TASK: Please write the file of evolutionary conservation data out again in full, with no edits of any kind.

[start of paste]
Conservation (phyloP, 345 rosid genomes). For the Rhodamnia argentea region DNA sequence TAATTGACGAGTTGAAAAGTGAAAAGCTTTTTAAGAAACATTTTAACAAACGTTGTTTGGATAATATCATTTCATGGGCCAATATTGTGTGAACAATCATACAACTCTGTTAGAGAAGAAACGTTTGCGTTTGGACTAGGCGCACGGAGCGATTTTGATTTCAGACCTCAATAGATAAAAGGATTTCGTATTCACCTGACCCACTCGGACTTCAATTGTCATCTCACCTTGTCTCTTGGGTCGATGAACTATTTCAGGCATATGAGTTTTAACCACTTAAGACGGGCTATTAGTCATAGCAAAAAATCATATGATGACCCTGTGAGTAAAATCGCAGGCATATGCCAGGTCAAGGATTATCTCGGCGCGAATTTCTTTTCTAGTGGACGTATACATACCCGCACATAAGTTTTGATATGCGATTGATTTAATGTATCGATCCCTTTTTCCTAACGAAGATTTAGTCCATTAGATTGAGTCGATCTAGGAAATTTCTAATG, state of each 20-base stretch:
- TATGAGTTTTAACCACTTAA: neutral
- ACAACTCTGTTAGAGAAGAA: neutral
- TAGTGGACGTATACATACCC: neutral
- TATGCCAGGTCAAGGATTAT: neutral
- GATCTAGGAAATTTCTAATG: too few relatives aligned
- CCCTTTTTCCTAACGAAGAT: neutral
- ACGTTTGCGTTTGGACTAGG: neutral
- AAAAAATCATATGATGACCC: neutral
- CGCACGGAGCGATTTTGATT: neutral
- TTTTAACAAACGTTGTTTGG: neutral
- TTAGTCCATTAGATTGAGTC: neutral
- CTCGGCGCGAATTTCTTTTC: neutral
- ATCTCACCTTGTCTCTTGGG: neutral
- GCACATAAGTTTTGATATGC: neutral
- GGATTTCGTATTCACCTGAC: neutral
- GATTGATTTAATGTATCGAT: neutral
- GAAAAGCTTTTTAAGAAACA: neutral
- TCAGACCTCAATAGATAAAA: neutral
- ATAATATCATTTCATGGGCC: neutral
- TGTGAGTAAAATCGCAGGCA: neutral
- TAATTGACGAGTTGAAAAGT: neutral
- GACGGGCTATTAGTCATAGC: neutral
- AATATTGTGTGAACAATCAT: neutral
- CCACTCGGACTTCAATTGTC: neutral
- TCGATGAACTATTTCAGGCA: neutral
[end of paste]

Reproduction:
Conservation (phyloP, 345 rosid genomes). For the Rhodamnia argentea region DNA sequence TAATTGACGAGTTGAAAAGTGAAAAGCTTTTTAAGAAACATTTTAACAAACGTTGTTTGGATAATATCATTTCATGGGCCAATATTGTGTGAACAATCATACAACTCTGTTAGAGAAGAAACGTTTGCGTTTGGACTAGGCGCACGGAGCGATTTTGATTTCAGACCTCAATAGATAAAAGGATTTCGTATTCACCTGACCCACTCGGACTTCAATTGTCATCTCACCTTGTCTCTTGGGTCGATGAACTATTTCAGGCATATGAGTTTTAACCACTTAAGACGGGCTATTAGTCATAGCAAAAAATCATATGATGACCCTGTGAGTAAAATCGCAGGCATATGCCAGGTCAAGGATTATCTCGGCGCGAATTTCTTTTCTAGTGGACGTATACATACCCGCACATAAGTTTTGATATGCGATTGATTTAATGTATCGATCCCTTTTTCCTAACGAAGATTTAGTCCATTAGATTGAGTCGATCTAGGAAATTTCTAATG, state of each 20-base stretch:
- TATGAGTTTTAACCACTTAA: neutral
- ACAACTCTGTTAGAGAAGAA: neutral
- TAGTGGACGTATACATACCC: neutral
- TATGCCAGGTCAAGGATTAT: neutral
- GATCTAGGAAATTTCTAATG: too few relatives aligned
- CCCTTTTTCCTAACGAAGAT: neutral
- ACGTTTGCGTTTGGACTAGG: neutral
- AAAAAATCATATGATGACCC: neutral
- CGCACGGAGCGATTTTGATT: neutral
- TTTTAACAAACGTTGTTTGG: neutral
- TTAGTCCATTAGATTGAGTC: neutral
- CTCGGCGCGAATTTCTTTTC: neutral
- ATCTCACCTTGTCTCTTGGG: neutral
- GCACATAAGTTTTGATATGC: neutral
- GGATTTCGTATTCACCTGAC: neutral
- GATTGATTTAATGTATCGAT: neutral
- GAAAAGCTTTTTAAGAAACA: neutral
- TCAGACCTCAATAGATAAAA: neutral
- ATAATATCATTTCATGGGCC: neutral
- TGTGAGTAAAATCGCAGGCA: neutral
- TAATTGACGAGTTGAAAAGT: neutral
- GACGGGCTATTAGTCATAGC: neutral
- AATATTGTGTGAACAATCAT: neutral
- CCACTCGGACTTCAATTGTC: neutral
- TCGATGAACTATTTCAGGCA: neutral